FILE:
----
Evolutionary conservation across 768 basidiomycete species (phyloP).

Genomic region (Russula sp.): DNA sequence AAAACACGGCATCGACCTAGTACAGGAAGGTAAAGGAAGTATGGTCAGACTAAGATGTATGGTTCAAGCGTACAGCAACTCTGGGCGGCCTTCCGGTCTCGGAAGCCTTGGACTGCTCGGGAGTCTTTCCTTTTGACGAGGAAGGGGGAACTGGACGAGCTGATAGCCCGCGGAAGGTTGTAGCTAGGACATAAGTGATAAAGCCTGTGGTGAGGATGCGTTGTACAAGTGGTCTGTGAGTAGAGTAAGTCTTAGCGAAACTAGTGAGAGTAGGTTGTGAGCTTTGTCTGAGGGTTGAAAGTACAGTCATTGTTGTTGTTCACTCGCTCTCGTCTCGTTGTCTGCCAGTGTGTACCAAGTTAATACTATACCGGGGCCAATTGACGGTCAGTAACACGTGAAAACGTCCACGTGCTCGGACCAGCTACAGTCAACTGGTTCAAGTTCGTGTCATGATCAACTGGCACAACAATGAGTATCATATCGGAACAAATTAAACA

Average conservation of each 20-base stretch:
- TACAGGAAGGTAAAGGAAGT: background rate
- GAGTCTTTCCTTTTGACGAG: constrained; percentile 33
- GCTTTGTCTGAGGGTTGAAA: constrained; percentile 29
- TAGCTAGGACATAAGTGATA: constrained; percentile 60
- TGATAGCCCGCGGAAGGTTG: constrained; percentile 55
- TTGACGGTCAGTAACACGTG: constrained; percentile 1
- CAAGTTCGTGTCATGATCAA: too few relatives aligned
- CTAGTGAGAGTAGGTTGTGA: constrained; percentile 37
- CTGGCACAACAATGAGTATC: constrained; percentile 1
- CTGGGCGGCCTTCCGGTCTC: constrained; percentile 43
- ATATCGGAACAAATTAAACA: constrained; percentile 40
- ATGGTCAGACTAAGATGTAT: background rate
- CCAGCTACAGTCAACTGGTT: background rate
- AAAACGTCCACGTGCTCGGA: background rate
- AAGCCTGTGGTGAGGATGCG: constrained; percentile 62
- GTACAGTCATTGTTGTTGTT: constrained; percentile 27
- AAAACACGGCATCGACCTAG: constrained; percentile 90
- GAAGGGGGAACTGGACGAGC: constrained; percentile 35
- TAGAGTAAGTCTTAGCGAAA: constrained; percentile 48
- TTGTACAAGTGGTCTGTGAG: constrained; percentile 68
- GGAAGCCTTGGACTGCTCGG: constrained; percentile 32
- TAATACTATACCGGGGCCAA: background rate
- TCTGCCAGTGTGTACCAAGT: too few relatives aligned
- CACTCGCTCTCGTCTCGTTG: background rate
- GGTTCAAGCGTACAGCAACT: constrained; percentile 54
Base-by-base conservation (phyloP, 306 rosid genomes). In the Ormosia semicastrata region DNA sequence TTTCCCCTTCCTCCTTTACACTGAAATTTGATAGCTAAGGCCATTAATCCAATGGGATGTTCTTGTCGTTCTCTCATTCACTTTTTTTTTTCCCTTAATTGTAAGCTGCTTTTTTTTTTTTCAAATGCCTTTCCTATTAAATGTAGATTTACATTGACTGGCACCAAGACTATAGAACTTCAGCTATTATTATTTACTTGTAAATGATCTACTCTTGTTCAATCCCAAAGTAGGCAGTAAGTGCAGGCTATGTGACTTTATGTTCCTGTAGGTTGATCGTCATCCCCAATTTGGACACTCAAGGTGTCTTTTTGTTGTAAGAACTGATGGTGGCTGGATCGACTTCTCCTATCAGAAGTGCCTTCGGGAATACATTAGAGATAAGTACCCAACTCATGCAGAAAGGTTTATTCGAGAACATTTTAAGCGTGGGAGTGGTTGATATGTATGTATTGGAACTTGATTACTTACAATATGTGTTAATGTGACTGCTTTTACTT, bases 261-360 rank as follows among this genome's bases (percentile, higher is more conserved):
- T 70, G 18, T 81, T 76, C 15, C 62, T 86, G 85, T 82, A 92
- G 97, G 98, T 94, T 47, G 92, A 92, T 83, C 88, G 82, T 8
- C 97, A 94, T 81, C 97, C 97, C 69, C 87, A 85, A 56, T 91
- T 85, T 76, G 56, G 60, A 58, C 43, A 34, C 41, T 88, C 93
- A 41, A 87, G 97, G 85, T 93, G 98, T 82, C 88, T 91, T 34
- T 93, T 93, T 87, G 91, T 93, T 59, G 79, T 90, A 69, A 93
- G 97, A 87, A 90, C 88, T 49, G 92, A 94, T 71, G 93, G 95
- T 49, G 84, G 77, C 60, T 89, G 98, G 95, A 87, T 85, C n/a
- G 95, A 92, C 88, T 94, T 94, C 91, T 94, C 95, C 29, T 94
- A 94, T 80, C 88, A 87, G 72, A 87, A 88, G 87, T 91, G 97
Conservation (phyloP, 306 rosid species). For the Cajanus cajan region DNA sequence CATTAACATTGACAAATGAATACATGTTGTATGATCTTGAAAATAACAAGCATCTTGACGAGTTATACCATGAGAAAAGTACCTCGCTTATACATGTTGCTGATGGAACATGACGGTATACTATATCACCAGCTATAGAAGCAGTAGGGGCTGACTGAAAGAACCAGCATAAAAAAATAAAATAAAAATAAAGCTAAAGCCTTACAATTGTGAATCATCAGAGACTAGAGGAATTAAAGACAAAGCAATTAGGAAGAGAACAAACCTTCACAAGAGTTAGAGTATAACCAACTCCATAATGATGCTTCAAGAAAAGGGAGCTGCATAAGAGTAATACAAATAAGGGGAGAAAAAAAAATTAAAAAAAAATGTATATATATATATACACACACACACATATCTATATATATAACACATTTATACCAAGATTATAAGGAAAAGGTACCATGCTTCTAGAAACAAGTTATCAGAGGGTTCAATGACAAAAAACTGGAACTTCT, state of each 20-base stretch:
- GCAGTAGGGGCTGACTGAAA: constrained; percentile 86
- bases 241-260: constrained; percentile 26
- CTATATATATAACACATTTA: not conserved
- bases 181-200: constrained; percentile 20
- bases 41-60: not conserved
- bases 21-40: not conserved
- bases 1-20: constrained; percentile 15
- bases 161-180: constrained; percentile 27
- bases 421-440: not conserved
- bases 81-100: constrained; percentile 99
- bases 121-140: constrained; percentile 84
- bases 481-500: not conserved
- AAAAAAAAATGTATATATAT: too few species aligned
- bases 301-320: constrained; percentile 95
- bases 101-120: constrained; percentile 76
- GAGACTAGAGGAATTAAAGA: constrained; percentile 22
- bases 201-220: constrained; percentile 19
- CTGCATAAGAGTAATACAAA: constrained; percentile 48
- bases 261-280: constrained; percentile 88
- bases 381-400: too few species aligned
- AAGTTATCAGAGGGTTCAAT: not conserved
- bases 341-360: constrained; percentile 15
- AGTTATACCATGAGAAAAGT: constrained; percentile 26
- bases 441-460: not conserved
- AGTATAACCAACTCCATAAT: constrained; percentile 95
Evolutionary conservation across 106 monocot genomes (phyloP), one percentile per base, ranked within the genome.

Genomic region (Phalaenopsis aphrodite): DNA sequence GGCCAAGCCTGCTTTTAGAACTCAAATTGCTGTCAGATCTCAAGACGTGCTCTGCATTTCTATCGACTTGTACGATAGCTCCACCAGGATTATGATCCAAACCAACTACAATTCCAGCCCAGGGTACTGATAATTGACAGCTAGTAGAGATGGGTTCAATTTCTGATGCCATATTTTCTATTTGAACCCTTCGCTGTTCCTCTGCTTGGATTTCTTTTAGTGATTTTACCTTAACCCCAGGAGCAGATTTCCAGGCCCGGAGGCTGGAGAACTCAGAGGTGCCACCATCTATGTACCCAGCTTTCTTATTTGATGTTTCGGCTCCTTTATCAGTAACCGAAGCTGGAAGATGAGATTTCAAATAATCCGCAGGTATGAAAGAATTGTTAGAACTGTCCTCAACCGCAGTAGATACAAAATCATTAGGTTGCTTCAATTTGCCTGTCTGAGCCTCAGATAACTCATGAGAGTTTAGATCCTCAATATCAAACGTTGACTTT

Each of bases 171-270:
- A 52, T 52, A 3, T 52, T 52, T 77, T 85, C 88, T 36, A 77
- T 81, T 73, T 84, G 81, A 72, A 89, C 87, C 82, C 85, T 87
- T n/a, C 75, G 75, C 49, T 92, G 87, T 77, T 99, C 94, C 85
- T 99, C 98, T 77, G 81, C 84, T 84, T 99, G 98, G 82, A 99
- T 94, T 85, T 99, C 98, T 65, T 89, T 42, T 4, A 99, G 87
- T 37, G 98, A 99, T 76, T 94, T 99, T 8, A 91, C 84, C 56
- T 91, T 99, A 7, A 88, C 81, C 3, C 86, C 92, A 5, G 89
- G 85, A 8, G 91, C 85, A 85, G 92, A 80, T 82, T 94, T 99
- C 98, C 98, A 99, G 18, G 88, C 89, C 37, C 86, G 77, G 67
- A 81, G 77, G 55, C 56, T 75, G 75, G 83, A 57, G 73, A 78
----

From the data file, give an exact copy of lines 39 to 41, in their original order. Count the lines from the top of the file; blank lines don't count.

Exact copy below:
- A 94, T 80, C 88, A 87, G 72, A 87, A 88, G 87, T 91, G 97
Conservation (phyloP, 306 rosid species). For the Cajanus cajan region DNA sequence CATTAACATTGACAAATGAATACATGTTGTATGATCTTGAAAATAACAAGCATCTTGACGAGTTATACCATGAGAAAAGTACCTCGCTTATACATGTTGCTGATGGAACATGACGGTATACTATATCACCAGCTATAGAAGCAGTAGGGGCTGACTGAAAGAACCAGCATAAAAAAATAAAATAAAAATAAAGCTAAAGCCTTACAATTGTGAATCATCAGAGACTAGAGGAATTAAAGACAAAGCAATTAGGAAGAGAACAAACCTTCACAAGAGTTAGAGTATAACCAACTCCATAATGATGCTTCAAGAAAAGGGAGCTGCATAAGAGTAATACAAATAAGGGGAGAAAAAAAAATTAAAAAAAAATGTATATATATATATACACACACACACATATCTATATATATAACACATTTATACCAAGATTATAAGGAAAAGGTACCATGCTTCTAGAAACAAGTTATCAGAGGGTTCAATGACAAAAAACTGGAACTTCT, state of each 20-base stretch:
- GCAGTAGGGGCTGACTGAAA: constrained; percentile 86